According to AOL Jobs, 15% of small businesses were established following a layoff. Additionally, the SBA reports that:
- The 23 million small businesses in America account for 54% of all U.S. sales.
- Small businesses provide 55% of all jobs and 66% of all net new jobs since the 1970s.
- The 600,000+ franchised small businesses in the U.S. account for 40% of all retail sales and provide jobs for some eight million people.
- The small business sector in America occupies 30-50% of all commercial space, an estimated 20-34 billion square feet.
There are several success stories here in the south metro area. Come to the JobSeekers on May 9, 2014 at First Baptist Church, 208 Willow Bend Road, Peachtree City to interact with these small business owners and hear their stories.
Zaffar Akbar knows the right resume can lead to the right job. Zaffar shares, “I immigrated to the USA in 1994 with a mechanical engineering degree from the University of Engineering and Technology in Lahore, Pakistan. Growing up, I loved reading car magazines like any boy did. It then became my childhood dream of working in Detroit, the car capital of the world.”
“As newlyweds, my first job was with a used car dealership in Alabama. But I kept looking and found a job with a company in Detroit that designed, constructed and installed paint shops, as we call them in the car industry. It was my dream job. I had to oversee the construction and launch of them in many car plants all over the US. It was a learning curve for me for eight years. But unfortunately, they fell on tough times.”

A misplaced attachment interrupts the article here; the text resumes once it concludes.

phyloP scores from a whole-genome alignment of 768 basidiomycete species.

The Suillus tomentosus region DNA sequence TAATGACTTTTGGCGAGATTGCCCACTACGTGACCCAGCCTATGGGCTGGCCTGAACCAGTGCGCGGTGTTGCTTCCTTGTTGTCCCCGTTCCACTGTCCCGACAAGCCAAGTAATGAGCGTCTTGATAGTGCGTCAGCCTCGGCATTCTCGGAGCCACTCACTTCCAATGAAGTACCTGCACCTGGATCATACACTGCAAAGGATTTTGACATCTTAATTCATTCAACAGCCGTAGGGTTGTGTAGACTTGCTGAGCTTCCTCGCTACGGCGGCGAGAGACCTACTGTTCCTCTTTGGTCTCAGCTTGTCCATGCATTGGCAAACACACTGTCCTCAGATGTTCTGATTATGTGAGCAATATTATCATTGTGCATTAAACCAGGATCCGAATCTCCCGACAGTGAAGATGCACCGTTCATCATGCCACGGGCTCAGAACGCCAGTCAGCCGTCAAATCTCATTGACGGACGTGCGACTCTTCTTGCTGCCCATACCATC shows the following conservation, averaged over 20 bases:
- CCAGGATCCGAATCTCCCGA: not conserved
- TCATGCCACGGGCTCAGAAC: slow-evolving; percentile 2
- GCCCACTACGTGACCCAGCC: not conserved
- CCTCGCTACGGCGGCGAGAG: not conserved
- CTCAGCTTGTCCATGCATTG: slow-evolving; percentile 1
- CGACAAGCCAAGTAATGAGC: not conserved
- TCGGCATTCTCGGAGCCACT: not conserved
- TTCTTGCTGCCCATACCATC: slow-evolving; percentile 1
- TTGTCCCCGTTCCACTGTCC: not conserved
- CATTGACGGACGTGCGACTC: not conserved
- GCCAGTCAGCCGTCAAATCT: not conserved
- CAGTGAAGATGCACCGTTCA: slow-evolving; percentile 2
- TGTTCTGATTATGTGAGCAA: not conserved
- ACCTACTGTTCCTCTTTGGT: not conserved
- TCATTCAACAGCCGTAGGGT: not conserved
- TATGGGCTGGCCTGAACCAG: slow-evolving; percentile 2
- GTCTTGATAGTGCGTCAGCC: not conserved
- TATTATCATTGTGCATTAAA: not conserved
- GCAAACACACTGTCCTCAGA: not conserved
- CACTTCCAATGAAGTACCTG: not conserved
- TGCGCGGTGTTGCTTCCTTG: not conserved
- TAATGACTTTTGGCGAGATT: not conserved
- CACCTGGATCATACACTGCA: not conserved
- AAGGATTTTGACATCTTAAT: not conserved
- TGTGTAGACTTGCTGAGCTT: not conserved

“So I moved to Georgia to a company that built and manufactured external trims for the car industry. It was a great job but I wanted to be challenged; that’s when an opening turned up with a company in Newnan. They manufactured motor-sports vehicles. But in late 2013, I left with my severance pay.”
“I was worried with my wife and kids to support. But thankfully, the company hired O’Farrell Career Management to help me in my next job search. Dave O’Farrell, founder and career coach, updated my resume and summarized my core competencies, which was construction and installation of paint shops for the car industry. Then he posted me onto LinkedIn. Not a lot of people have that kind of expertise.”
“Dave O’Farrell and Stephannie O’Donnell helped me with mock interviews. I never knew getting one’s resume right could be so beneficial to getting the right job. When my resume was posted on LinkedIn, I got a lot of calls and within three weeks, I had my first offer.”
“I moved to South Carolina to a multi-billion dollar company that manufactures automotive external trims for a major luxury car manufacturer. As their Production and Paint Manager, I’m in charge of the complete production of their paint shop.”
“It’s what I love, cars!”
By Umah Papachan, Digital Content Writer